Ramphele became involved in South African politics, was the deputy vice-chancellor and vice-chancellor at UCT in the 1990s, and studied and worked in America.

The weight of being Steve Biko’s son, however, was never felt growing up, Hlumelo said. He had an ordinary upbringing.

Now, he traces the beginnings of a student movement that birthed an identity for oppressed South Africans during apartheid.

Its relevance is still potent today.

Today, South African leaders still have a fear of freedom, said Biko.

This was one of the foundational questions that BCM also grappled with.

“When black leaders get into power they find themselves being the defendants of an institutional structure that they were trying to dismantle.”

That is a psychological issue that is not unique to South Africa, he said.   

Gradual change that is happening in the country is also problematic, according to Hlumelo.

“What we are seeing more and more in every country is that gradual change against the backdrop of an injustice is really sowing the seeds for future rage,” he said.  

When UCT students defaced the Cecil John Rhodes statue at the university  in 2015 – the birthing pains of the Rhodes Must Fall movement – they were reacting to this, according to Biko.

“Students felt that most acutely because they could see on the campus this unchanging cultural approach to teaching, which is the same as it was 100 years ago.”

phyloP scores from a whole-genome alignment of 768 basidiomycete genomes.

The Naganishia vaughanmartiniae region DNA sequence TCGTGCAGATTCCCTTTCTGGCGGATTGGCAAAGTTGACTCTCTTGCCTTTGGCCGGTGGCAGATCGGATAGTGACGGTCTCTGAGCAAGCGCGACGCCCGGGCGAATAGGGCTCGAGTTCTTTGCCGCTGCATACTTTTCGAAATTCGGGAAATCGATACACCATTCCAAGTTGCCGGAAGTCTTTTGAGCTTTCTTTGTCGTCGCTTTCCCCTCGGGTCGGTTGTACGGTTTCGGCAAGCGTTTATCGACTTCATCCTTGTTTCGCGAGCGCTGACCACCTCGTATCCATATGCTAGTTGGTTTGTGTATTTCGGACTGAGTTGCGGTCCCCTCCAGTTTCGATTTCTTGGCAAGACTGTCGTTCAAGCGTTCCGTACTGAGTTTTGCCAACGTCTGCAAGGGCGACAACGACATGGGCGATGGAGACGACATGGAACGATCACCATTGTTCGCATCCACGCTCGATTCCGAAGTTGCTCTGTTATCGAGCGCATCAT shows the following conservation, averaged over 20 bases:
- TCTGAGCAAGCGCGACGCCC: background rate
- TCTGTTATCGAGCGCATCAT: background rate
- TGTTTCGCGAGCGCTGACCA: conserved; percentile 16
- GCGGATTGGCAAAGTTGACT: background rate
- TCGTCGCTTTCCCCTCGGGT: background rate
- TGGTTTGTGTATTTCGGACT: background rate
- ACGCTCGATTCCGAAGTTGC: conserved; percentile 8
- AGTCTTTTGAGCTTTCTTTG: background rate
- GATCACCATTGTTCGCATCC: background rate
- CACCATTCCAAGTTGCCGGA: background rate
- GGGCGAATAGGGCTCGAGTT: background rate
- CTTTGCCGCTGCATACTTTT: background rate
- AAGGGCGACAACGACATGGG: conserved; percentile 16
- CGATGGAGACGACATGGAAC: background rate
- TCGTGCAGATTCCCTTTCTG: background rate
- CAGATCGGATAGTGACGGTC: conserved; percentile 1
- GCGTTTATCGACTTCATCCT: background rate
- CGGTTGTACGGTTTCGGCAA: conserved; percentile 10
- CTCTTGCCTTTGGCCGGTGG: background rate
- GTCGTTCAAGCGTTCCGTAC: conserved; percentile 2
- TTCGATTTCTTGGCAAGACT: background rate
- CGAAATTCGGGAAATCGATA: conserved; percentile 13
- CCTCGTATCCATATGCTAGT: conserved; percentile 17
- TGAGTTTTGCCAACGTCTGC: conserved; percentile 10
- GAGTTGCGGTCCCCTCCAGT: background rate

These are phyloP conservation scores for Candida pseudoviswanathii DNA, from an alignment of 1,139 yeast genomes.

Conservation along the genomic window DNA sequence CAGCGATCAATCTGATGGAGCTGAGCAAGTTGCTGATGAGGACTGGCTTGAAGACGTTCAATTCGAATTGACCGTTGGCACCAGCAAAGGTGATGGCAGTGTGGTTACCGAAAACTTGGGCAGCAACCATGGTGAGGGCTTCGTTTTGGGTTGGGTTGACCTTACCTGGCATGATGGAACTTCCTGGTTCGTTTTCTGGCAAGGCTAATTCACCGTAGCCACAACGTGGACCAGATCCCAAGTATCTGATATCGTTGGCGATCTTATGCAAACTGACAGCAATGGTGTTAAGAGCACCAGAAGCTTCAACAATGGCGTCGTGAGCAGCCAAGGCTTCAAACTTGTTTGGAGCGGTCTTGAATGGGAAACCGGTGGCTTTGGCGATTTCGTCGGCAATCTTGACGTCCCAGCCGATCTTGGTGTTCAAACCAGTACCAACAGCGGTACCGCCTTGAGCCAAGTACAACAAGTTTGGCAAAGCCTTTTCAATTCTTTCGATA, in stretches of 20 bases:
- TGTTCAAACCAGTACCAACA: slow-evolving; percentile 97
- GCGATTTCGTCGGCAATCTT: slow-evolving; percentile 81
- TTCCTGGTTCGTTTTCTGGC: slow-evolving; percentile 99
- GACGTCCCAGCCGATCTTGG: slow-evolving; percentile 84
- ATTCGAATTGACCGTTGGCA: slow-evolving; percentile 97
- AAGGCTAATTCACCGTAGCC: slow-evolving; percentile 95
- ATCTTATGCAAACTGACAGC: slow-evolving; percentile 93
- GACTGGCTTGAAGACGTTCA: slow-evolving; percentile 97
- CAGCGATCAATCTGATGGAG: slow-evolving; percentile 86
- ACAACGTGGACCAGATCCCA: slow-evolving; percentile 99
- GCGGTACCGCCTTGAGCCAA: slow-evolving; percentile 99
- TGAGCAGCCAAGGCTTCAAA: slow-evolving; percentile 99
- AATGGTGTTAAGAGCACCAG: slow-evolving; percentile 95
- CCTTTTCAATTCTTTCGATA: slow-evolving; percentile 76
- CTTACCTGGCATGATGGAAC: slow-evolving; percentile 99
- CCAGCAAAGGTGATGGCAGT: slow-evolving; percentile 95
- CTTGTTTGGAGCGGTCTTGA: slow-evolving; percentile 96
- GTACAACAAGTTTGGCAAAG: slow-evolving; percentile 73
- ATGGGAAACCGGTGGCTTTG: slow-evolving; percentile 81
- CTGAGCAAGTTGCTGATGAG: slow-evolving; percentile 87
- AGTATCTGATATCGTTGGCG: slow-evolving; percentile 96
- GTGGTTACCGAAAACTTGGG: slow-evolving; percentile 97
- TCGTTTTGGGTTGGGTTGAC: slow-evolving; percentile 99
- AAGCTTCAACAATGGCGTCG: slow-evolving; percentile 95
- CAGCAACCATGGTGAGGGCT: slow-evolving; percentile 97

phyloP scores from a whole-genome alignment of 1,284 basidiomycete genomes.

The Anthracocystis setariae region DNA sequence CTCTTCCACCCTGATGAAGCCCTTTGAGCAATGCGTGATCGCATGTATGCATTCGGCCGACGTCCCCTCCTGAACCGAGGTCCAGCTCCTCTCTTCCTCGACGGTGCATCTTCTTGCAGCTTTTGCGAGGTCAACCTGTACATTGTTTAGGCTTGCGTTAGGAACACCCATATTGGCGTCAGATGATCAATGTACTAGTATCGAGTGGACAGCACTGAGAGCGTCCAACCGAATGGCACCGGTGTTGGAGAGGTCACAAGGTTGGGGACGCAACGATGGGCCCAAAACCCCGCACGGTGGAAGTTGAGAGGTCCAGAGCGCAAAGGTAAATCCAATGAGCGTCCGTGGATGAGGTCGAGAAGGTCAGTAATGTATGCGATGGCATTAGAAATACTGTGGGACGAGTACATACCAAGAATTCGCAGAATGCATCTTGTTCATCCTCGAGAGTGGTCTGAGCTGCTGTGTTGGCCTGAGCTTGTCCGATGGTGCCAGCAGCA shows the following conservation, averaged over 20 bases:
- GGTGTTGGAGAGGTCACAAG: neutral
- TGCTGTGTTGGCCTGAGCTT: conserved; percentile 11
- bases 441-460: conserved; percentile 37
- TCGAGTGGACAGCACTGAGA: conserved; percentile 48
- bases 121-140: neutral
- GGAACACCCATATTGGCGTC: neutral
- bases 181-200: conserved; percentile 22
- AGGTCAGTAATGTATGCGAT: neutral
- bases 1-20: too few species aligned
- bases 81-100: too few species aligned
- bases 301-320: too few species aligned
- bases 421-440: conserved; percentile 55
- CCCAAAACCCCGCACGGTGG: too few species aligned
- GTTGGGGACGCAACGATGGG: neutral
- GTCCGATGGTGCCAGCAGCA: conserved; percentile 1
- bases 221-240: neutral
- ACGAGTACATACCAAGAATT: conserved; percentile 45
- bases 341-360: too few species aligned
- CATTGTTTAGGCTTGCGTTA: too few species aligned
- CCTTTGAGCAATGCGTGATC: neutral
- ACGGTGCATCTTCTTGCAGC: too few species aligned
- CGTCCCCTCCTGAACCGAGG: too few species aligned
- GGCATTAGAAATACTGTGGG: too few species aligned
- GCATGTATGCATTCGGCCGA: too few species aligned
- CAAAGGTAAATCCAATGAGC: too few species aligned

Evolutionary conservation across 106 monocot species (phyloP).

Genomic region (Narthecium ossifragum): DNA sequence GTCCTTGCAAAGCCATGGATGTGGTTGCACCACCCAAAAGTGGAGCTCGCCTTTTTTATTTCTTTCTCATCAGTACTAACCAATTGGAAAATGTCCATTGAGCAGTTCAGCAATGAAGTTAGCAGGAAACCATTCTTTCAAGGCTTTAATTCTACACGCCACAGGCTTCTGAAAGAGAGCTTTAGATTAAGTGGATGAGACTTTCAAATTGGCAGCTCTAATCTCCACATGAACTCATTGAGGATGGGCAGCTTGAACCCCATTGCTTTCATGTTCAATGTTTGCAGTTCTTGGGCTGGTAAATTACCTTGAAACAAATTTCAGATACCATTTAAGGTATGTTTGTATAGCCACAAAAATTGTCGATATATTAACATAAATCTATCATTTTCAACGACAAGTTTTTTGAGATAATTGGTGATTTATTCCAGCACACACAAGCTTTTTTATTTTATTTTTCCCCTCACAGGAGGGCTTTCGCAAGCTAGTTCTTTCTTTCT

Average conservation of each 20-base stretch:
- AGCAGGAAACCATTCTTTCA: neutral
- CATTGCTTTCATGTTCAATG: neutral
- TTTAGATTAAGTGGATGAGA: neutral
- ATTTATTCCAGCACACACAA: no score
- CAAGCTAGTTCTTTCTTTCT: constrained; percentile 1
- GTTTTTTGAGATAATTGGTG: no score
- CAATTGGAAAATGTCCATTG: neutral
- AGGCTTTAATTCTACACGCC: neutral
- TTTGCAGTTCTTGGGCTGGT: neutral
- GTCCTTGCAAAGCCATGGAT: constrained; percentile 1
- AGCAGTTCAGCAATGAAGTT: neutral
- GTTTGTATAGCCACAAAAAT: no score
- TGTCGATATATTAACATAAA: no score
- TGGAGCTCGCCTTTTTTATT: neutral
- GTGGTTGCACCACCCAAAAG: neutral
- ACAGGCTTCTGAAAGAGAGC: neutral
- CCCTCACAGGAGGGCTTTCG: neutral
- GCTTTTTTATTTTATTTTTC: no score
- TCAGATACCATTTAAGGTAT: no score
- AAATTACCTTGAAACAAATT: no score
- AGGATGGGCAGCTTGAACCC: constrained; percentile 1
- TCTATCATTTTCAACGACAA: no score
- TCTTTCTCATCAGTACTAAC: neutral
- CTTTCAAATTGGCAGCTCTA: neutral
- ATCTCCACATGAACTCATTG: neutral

According to Biko, the country’s leadership must go beyond the rainbow nation.

Now, 25 years into democracy, “what we have done is reorganise our society around poorer people, around black, white – all of the same dynamics have played up”.

The founders of the BCM knew “we are not actually in the position to free our country unless we define it in a way that says the future of South Africa is when we are all considered the same”. 

“If we start there, then the issue of race becomes a choice.

“Is a unitary thing that we share, regardless of what race they are, where they were raised. It is not trying to be better.”

To wit, in 1970, when the group of students wrote the manifesto of the BCM, they defined all who were oppressed as “black” – coloured people, Indian people, black people.

“When we hang onto blackness, as it was defined in the old days [at the time of the BCM]… we still feel like we are in a struggle,” Hlumelo said.

But the country has “confused it, saying that we want a non-racial society, and then we have put race-based terms in the Constitution”.

“We want to keep x percent of jobs for this race, we want to make sure that Afrikaans is kept so that this race is happy.”

The problem is that there is no definition for what non-racialism looks like, Hlumelo said, adding that the country is “25 years into this conversation [of democracy] in the wrong language”.